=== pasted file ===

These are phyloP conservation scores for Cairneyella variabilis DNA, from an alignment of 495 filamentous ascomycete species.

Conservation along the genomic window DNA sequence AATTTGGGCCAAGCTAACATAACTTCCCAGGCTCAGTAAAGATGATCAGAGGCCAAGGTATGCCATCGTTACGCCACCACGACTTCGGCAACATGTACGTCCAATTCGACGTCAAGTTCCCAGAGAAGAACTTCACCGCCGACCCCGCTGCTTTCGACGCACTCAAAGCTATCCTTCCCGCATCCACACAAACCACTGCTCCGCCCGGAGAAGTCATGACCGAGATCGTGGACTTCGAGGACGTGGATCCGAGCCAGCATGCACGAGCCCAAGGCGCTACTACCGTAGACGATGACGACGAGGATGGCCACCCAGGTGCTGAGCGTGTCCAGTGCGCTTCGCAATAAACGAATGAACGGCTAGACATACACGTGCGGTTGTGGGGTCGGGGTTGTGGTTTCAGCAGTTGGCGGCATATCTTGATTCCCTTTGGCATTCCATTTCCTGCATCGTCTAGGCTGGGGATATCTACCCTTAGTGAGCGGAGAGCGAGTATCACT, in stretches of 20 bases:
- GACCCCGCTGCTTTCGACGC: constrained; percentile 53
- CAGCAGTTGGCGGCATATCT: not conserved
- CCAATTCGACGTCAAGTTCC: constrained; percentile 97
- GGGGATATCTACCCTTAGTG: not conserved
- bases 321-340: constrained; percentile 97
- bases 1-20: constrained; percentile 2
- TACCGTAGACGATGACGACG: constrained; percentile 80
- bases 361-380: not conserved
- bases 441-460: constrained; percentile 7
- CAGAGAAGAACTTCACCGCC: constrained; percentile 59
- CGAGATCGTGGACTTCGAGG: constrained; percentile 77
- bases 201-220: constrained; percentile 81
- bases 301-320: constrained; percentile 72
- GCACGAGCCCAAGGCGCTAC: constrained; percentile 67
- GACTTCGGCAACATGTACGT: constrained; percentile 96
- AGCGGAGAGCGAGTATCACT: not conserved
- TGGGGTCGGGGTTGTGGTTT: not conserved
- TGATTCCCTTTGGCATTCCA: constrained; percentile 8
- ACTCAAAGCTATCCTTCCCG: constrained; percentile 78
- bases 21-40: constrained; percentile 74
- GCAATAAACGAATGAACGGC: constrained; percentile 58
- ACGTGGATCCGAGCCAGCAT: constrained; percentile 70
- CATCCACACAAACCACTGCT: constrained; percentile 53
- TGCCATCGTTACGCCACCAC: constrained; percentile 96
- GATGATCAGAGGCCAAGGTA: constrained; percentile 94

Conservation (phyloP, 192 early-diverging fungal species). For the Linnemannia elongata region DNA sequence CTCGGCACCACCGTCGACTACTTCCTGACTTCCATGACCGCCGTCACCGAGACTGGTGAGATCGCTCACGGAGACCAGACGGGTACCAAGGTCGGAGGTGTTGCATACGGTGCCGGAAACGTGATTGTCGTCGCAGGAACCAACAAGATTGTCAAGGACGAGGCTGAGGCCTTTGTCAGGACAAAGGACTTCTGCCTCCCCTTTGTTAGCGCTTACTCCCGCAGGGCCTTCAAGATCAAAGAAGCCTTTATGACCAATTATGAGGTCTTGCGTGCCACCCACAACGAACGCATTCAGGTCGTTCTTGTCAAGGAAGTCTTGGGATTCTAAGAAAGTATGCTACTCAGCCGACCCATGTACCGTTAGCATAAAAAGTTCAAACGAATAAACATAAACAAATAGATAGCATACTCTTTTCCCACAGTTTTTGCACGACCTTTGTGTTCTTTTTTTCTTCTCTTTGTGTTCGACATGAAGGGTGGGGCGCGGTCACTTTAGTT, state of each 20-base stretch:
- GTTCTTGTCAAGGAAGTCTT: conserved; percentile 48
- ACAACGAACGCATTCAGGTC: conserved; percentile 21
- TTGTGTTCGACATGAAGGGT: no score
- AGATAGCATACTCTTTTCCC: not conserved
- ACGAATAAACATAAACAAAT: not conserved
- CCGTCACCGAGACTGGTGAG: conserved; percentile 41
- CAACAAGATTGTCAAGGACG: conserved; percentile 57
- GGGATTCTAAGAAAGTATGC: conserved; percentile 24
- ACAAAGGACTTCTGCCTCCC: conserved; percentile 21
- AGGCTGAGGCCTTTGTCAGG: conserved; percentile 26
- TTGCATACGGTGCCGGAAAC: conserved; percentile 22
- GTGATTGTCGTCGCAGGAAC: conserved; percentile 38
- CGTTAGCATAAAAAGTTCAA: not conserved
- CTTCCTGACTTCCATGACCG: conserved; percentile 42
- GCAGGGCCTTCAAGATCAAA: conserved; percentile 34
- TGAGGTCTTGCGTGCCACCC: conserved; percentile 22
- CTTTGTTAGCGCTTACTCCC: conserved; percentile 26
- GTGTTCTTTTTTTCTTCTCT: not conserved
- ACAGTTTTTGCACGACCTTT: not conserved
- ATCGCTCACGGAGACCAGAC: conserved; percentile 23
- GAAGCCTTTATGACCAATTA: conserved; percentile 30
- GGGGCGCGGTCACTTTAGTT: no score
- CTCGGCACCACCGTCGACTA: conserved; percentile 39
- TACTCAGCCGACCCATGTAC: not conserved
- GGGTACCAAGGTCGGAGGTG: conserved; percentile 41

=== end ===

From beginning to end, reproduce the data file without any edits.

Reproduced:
These are phyloP conservation scores for Cairneyella variabilis DNA, from an alignment of 495 filamentous ascomycete species.

Conservation along the genomic window DNA sequence AATTTGGGCCAAGCTAACATAACTTCCCAGGCTCAGTAAAGATGATCAGAGGCCAAGGTATGCCATCGTTACGCCACCACGACTTCGGCAACATGTACGTCCAATTCGACGTCAAGTTCCCAGAGAAGAACTTCACCGCCGACCCCGCTGCTTTCGACGCACTCAAAGCTATCCTTCCCGCATCCACACAAACCACTGCTCCGCCCGGAGAAGTCATGACCGAGATCGTGGACTTCGAGGACGTGGATCCGAGCCAGCATGCACGAGCCCAAGGCGCTACTACCGTAGACGATGACGACGAGGATGGCCACCCAGGTGCTGAGCGTGTCCAGTGCGCTTCGCAATAAACGAATGAACGGCTAGACATACACGTGCGGTTGTGGGGTCGGGGTTGTGGTTTCAGCAGTTGGCGGCATATCTTGATTCCCTTTGGCATTCCATTTCCTGCATCGTCTAGGCTGGGGATATCTACCCTTAGTGAGCGGAGAGCGAGTATCACT, in stretches of 20 bases:
- GACCCCGCTGCTTTCGACGC: constrained; percentile 53
- CAGCAGTTGGCGGCATATCT: not conserved
- CCAATTCGACGTCAAGTTCC: constrained; percentile 97
- GGGGATATCTACCCTTAGTG: not conserved
- bases 321-340: constrained; percentile 97
- bases 1-20: constrained; percentile 2
- TACCGTAGACGATGACGACG: constrained; percentile 80
- bases 361-380: not conserved
- bases 441-460: constrained; percentile 7
- CAGAGAAGAACTTCACCGCC: constrained; percentile 59
- CGAGATCGTGGACTTCGAGG: constrained; percentile 77
- bases 201-220: constrained; percentile 81
- bases 301-320: constrained; percentile 72
- GCACGAGCCCAAGGCGCTAC: constrained; percentile 67
- GACTTCGGCAACATGTACGT: constrained; percentile 96
- AGCGGAGAGCGAGTATCACT: not conserved
- TGGGGTCGGGGTTGTGGTTT: not conserved
- TGATTCCCTTTGGCATTCCA: constrained; percentile 8
- ACTCAAAGCTATCCTTCCCG: constrained; percentile 78
- bases 21-40: constrained; percentile 74
- GCAATAAACGAATGAACGGC: constrained; percentile 58
- ACGTGGATCCGAGCCAGCAT: constrained; percentile 70
- CATCCACACAAACCACTGCT: constrained; percentile 53
- TGCCATCGTTACGCCACCAC: constrained; percentile 96
- GATGATCAGAGGCCAAGGTA: constrained; percentile 94

Conservation (phyloP, 192 early-diverging fungal species). For the Linnemannia elongata region DNA sequence CTCGGCACCACCGTCGACTACTTCCTGACTTCCATGACCGCCGTCACCGAGACTGGTGAGATCGCTCACGGAGACCAGACGGGTACCAAGGTCGGAGGTGTTGCATACGGTGCCGGAAACGTGATTGTCGTCGCAGGAACCAACAAGATTGTCAAGGACGAGGCTGAGGCCTTTGTCAGGACAAAGGACTTCTGCCTCCCCTTTGTTAGCGCTTACTCCCGCAGGGCCTTCAAGATCAAAGAAGCCTTTATGACCAATTATGAGGTCTTGCGTGCCACCCACAACGAACGCATTCAGGTCGTTCTTGTCAAGGAAGTCTTGGGATTCTAAGAAAGTATGCTACTCAGCCGACCCATGTACCGTTAGCATAAAAAGTTCAAACGAATAAACATAAACAAATAGATAGCATACTCTTTTCCCACAGTTTTTGCACGACCTTTGTGTTCTTTTTTTCTTCTCTTTGTGTTCGACATGAAGGGTGGGGCGCGGTCACTTTAGTT, state of each 20-base stretch:
- GTTCTTGTCAAGGAAGTCTT: conserved; percentile 48
- ACAACGAACGCATTCAGGTC: conserved; percentile 21
- TTGTGTTCGACATGAAGGGT: no score
- AGATAGCATACTCTTTTCCC: not conserved
- ACGAATAAACATAAACAAAT: not conserved
- CCGTCACCGAGACTGGTGAG: conserved; percentile 41
- CAACAAGATTGTCAAGGACG: conserved; percentile 57
- GGGATTCTAAGAAAGTATGC: conserved; percentile 24
- ACAAAGGACTTCTGCCTCCC: conserved; percentile 21
- AGGCTGAGGCCTTTGTCAGG: conserved; percentile 26
- TTGCATACGGTGCCGGAAAC: conserved; percentile 22
- GTGATTGTCGTCGCAGGAAC: conserved; percentile 38
- CGTTAGCATAAAAAGTTCAA: not conserved
- CTTCCTGACTTCCATGACCG: conserved; percentile 42
- GCAGGGCCTTCAAGATCAAA: conserved; percentile 34
- TGAGGTCTTGCGTGCCACCC: conserved; percentile 22
- CTTTGTTAGCGCTTACTCCC: conserved; percentile 26
- GTGTTCTTTTTTTCTTCTCT: not conserved
- ACAGTTTTTGCACGACCTTT: not conserved
- ATCGCTCACGGAGACCAGAC: conserved; percentile 23
- GAAGCCTTTATGACCAATTA: conserved; percentile 30
- GGGGCGCGGTCACTTTAGTT: no score
- CTCGGCACCACCGTCGACTA: conserved; percentile 39
- TACTCAGCCGACCCATGTAC: not conserved
- GGGTACCAAGGTCGGAGGTG: conserved; percentile 41